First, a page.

By Jack Peat, Editor of The London Economic

The 2-0 series defeat in the Arab Emirates tells a familiar tale for England Cricket supporters; a side that fell short in all three departments, with only the seam department worthy of praise in what is another abject and disappointing display from Alastair Cook’s side.

At least, that is how the press has reported it this morning. The BBC’s Stephan Shemilt brought the gauntlet down on Ian Bell, Moeen Ali and Jonny Bairstow while the Mail Online’s Paul Newman quipped that England will struggle to put positive spin on the defeat in reference to a record-breakingly bad series in the spin department.

Geoffrey Boycott picked out the positives in typical fashion – “We don’t have an opening partner, number three is going downhill, there’s still a question mark against number five and number six, we’re still waiting for the wicketkeeper and the spinners aren’t winning matches” – and Piers Morgan waxed lyrical about a return for ageing Kevin Pietersen after he hit a T20 century in South Africa’s Ram Slam.

Morgan’s man crush aside, it is not all doom and gloom for me.

It really shouldn’t come as a surprise that we struggled against one of the strongest Pakistan teams in decades on their home turf. In 2012 we were annihilated 3-0 after losing the first test by ten wickets and losing the last test despite bowling Pakistan out for 99 in the first innings. In contrast we were unlucky not to win the first test this year and should have closed out the third test for the draw after an excellent bowling display.

Sure we can take a pop at Rashid, but let’s not discount his heroic rescue job in the second test when he was out for four hours before losing his wicket at the death. As Shane Warne alludes, Rashid has all the tools, we just need the patience. And we didn’t exactly do him any favours by leaving him out of the Windies tour.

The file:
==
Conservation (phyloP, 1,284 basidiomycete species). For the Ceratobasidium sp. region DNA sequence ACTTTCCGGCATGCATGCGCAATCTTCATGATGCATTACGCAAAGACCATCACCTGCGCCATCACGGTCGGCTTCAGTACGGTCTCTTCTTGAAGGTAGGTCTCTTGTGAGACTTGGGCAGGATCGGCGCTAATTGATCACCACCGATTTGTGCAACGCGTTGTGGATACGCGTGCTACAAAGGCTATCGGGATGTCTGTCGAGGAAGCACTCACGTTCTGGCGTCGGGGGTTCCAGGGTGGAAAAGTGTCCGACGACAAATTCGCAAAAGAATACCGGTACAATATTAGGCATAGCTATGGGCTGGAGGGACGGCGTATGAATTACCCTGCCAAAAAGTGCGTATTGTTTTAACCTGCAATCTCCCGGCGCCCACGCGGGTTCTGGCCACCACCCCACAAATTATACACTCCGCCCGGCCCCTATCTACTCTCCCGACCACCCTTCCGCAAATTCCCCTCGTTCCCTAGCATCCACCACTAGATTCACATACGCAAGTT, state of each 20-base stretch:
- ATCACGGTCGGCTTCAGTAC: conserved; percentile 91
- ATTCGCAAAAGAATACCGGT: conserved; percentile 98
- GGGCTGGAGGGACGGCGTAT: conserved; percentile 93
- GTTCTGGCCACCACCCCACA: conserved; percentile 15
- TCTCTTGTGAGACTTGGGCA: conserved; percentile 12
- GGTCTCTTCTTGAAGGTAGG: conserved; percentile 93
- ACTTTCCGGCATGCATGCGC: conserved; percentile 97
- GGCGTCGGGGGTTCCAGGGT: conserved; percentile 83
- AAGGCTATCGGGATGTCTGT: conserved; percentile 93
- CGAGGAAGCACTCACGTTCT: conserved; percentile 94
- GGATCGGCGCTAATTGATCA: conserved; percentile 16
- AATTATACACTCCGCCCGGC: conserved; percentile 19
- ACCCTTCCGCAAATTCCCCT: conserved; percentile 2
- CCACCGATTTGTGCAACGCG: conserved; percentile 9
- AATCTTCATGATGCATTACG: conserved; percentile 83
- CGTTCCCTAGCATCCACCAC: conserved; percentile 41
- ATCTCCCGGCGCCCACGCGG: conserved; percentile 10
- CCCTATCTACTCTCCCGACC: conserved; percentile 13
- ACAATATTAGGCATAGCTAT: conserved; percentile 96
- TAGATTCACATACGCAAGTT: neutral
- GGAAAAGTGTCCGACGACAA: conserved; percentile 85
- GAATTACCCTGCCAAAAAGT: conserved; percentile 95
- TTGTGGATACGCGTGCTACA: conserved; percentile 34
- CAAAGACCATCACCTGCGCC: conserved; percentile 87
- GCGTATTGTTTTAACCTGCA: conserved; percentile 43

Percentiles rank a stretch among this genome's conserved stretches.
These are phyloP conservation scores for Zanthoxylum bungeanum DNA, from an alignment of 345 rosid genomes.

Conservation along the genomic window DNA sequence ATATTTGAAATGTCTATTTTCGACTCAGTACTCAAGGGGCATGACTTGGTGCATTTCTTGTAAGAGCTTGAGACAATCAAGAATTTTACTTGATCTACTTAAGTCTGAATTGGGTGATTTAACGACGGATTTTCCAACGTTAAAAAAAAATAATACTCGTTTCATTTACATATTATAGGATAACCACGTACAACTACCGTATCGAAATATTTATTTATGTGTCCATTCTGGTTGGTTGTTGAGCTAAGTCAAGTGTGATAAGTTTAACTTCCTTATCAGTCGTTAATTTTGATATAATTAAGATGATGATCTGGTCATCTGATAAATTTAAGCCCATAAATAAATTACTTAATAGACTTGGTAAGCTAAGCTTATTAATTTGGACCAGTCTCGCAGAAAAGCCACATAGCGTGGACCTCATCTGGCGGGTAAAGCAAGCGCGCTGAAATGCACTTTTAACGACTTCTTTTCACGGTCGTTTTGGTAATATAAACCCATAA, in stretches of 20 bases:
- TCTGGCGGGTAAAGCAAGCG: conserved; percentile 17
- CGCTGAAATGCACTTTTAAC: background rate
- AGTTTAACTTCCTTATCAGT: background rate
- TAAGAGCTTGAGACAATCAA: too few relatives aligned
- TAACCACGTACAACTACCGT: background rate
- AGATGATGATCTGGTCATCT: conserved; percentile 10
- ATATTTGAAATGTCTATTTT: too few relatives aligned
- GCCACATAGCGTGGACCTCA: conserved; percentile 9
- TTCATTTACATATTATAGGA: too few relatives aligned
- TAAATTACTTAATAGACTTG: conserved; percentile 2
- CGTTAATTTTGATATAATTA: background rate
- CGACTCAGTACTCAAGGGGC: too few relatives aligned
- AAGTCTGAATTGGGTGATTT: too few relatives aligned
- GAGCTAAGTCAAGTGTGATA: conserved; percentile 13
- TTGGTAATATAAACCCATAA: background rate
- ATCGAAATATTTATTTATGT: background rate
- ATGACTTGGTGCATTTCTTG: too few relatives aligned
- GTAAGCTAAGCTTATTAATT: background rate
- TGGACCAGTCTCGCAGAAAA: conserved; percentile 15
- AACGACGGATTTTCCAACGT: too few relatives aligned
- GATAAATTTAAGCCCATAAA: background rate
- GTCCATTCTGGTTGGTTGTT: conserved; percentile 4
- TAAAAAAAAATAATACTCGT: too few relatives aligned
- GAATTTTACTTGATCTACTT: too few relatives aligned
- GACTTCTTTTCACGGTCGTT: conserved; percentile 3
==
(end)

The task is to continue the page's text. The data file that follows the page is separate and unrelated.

This open letter from The Independent Editor Amol Rajan to Rashid is a must read.

Indeed, our entire spin contingency lacks the experience needed to compete against batsmen who have grown up playing against spin in desert conditions. Samit Patel, aka “the Asian Tommy Cassady”, struggled, as did Ali, but they will undoubtedly get more rewards for their efforts in future tours in more favourable conditions. Backed by the seamers, that makes an interesting bowling proposition.

On the batting front we finally have Cooky back in form and if we can supplement that with a more permanent partner – Alex Hales should probably have opened in this tour and I’m still not sure why Nick Compton never features in the discussion – then we have the foundations of a sturdy batting line-up. Ian Bell’s days are numbered and I think it would be a more positive move to look at James Taylor in that position with Root at four.

The point is that all of this bodes well for 2016. If we can get off to a positive start in Durban on Boxing Day then I foresee a series win for us in South Africa.  Then it’s Sri Lanka and Pakistan in England, who will both struggle against the conditions and our new, positive style.

The big question is whether we have the guts to close games out. A 2-0 defeat in UAE is an unfair reflection of a tour in which we challenged Pakistan on many levels and really should have come away with more. Which makes it a confidence game. If we can perform in South Africa and win a couple of tests on the bounce, 2016 could well be our year. If the papers aren’t more positive this time next year, we only have ourselves to blame.

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